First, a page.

Water Generator (6) Open seas. • Drink as much as possible. Table VII-1. (c) Melt with body heat. • Catch rain in spray shields and life raft covers. • Place between layers of clothing. (b) Melt with fire. • Stir frequently to prevent damaging container. • DO NOT place next to the skin. • Speed the process by adding hot rocks or water. • Collect dew off raft. (b) Precipitation. • Use waterproof container. (c) Old sea ice or icebergs (Table VII-1). (a) Water available in survival kits. Old Sea Ice or Icebergs OLD SEA ICE NEW SEA ICE Bluish or blackish Milky or grey Shatters easily Does not break easily Rounded corners Sharp edges Tastes relatively salt-free Tastes extremely salty VII-3 . Figure VII-3. (d) Use a water generator (Figure VII-3).

water will flow again. Figure VII-4. •Water trees (avoid milky sap). • • For evasion situations. (a) All open sources previously mentioned. • •Bore hole at bottom of section to obtain water. and taste to determine if drinkable. (b) Vegetation. color. • Vines (Figure VII-5A). Let sap stop running and harden during the daytime. Cloth absorbs rain running down tree and drips into container (Figure VII-4). • • Cut bark (DO NOT use milky sap). • • If juice is clear and water like. • • Tap before dark. bore into the roots and collect water. • •Shake and listen for water. VII-4 . cut off 6 inches of opposite end. • Old bamboo. cut as large a piece of vine as possible (cut the top first). • • Pour into hand to check smell. • • Produce most water at night. • • DO NOT touch vine to lips. • • When water flow stops. Leaning Tree •Banana plants. (7) Tropical areas. •Plants with hollow sections can collect moisture. •Leaning Tree.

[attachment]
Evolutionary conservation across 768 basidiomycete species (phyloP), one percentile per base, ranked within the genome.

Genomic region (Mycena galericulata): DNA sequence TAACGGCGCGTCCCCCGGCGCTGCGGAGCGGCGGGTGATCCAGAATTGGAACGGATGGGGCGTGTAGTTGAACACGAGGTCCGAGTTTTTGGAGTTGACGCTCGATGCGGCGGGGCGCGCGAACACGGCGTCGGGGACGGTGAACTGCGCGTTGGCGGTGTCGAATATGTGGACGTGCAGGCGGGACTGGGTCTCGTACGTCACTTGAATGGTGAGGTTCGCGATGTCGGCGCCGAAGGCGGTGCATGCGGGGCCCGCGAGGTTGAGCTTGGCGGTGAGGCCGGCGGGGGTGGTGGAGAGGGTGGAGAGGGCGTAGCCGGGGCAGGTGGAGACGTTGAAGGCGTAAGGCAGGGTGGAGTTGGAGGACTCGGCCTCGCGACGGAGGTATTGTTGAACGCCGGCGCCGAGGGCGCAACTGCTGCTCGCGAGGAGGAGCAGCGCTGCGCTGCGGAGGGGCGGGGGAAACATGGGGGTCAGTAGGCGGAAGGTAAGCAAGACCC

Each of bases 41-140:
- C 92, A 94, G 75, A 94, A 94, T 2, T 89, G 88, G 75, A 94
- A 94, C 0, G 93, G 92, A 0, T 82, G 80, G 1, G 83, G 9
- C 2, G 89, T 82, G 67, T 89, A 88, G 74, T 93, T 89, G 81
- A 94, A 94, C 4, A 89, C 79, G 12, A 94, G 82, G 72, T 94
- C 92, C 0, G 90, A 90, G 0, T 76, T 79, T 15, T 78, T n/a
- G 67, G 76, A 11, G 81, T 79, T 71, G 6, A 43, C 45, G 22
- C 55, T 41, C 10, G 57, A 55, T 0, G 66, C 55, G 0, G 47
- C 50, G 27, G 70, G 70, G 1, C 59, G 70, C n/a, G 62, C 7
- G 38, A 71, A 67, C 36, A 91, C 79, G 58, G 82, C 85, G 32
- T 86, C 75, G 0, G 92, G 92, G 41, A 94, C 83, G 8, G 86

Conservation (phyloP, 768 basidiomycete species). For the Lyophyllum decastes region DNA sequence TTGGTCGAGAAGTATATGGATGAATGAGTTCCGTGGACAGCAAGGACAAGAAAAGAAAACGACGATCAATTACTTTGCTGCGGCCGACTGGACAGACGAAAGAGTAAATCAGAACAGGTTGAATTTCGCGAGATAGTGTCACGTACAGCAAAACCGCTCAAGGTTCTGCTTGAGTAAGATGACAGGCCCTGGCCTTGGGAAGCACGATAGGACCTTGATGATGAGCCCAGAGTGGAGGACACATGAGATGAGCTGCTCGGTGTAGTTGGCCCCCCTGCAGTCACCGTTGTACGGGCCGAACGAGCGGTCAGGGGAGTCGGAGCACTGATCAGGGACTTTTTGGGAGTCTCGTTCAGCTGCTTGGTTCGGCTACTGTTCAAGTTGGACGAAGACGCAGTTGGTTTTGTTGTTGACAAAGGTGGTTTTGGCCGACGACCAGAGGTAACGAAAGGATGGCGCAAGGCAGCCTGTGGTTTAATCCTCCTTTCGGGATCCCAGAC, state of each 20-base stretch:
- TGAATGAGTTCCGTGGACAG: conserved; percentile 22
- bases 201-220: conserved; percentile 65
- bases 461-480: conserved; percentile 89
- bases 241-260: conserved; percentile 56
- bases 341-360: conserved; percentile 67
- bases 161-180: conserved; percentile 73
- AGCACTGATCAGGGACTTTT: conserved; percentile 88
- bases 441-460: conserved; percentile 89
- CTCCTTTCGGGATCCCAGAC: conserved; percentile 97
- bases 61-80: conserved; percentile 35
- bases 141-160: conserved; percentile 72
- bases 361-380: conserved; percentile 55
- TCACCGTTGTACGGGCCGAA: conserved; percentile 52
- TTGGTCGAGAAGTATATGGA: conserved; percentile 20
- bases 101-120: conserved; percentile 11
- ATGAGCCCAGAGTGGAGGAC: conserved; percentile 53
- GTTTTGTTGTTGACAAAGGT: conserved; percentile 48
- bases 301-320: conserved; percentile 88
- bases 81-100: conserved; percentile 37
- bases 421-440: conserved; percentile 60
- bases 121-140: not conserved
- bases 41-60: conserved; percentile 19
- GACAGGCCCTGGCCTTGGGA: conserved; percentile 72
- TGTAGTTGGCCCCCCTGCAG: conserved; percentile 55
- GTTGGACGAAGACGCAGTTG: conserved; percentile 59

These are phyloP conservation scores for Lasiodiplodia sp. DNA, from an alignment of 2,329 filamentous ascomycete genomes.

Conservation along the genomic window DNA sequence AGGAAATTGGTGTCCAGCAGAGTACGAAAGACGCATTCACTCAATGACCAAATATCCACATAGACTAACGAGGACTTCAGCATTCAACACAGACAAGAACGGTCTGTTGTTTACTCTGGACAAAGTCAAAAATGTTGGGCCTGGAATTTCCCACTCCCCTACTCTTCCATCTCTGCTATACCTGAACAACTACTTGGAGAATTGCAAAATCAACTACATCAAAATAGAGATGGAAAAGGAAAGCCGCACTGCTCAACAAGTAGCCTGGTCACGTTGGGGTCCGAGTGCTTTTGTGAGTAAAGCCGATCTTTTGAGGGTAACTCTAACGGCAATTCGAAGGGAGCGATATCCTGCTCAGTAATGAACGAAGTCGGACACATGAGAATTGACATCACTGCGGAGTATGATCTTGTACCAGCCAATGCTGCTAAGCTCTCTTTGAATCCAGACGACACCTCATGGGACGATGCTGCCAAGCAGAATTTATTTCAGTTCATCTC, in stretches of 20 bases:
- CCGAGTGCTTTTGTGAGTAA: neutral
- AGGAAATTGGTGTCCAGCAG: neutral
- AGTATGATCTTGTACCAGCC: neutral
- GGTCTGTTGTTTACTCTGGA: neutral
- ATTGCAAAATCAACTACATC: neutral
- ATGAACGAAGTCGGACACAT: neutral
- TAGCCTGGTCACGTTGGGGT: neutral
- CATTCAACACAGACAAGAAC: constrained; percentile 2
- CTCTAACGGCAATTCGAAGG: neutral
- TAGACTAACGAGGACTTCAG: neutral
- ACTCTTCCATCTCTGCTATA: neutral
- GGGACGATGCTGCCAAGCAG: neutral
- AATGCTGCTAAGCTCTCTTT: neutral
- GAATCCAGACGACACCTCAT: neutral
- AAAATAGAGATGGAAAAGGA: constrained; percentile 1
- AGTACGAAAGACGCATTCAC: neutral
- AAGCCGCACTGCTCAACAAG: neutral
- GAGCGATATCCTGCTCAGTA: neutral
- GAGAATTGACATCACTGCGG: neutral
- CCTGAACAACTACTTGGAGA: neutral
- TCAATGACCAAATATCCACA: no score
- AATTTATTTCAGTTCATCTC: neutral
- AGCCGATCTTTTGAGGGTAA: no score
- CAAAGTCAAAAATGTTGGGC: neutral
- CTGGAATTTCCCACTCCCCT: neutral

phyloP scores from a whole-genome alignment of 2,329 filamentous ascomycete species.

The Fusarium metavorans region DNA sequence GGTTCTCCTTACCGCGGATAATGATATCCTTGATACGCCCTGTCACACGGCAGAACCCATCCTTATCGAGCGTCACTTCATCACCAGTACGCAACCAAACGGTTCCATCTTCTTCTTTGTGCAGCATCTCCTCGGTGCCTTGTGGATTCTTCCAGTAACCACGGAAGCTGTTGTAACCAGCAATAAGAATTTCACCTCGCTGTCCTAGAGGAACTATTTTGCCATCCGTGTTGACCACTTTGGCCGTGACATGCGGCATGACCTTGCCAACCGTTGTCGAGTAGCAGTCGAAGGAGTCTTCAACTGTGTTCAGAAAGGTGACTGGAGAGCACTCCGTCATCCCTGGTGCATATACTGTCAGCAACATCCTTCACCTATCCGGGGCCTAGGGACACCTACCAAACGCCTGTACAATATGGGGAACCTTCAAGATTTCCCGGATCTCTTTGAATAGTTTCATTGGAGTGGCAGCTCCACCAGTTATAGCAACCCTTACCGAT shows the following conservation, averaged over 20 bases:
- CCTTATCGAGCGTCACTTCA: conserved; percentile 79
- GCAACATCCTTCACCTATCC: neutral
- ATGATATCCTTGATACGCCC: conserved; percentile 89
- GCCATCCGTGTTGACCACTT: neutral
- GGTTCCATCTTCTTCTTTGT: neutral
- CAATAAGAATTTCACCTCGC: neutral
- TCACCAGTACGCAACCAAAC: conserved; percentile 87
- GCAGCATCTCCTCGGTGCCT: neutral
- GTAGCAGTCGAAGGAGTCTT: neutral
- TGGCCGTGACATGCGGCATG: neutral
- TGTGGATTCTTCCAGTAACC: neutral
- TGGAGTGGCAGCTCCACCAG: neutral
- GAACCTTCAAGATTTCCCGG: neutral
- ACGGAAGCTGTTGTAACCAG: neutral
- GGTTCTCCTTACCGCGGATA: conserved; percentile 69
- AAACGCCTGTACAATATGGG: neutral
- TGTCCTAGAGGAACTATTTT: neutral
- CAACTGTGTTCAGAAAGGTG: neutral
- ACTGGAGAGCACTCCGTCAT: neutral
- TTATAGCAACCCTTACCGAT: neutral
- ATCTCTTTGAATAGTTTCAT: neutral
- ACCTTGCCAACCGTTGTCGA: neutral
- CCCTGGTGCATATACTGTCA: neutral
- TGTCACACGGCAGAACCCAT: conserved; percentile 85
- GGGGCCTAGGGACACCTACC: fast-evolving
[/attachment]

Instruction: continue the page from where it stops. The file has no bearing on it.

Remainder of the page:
Figure VII-5 A and B. •Beach well. obtain water by digging a beach well (Figure VII-6). • •Filter and purify. • •Cut out entire section to carry with you. • Green bamboo (Figure VII-5B). Beach Well VII-5 . Water Vines and Green Bamboo CAUTION: Liquid contained in green coconuts (ripe coconuts may cause diarrhea). Along the coast. Figure VII-6.

•Water will taste like the plant smells. Figure VII-7. Vegetation Bag (c) Transpiration bag (Figure VII-9). VII-6 . (a) Solar still (Figure VII-7). Solar Still Figure VII-8. •Water bag must be clear.(8) Dry areas. (b) Vegetation bag (Figure VII-8).

VII-7 . (2) Purify all other water. (1) Water from live plants requires no further treatment. (a) Boil at least 1 minute. Figure VII-9. Transpiration Bag Figure VII-10. CAUTION: DO NOT use poisonous/toxic plants in vegetation/ transpiration bags. b. Seepage Basin 3. Purification. Water Preparation and Storage a. (d) Seepage basin (Figure VII-10). Filtration. Filter through porous material (sand/charcoal).

(4) Flotation gear. c. (2) Prophylactic. (2) Put in clear container and expose to the sun’s ultraviolet rays to kill bacteria. clean. (1) Trash bag. (1) If water cannot be purified. obtain water from a clear. Potable Water. d. To prevent contamination. Follow instructions on package. use a clean. Storage. (3) Section of bamboo. and fast running source (if possible). (c) Water purification tablets. VII-8 . (b) Pour from one container to another to improve taste to aerate. covered or sealed container. cold.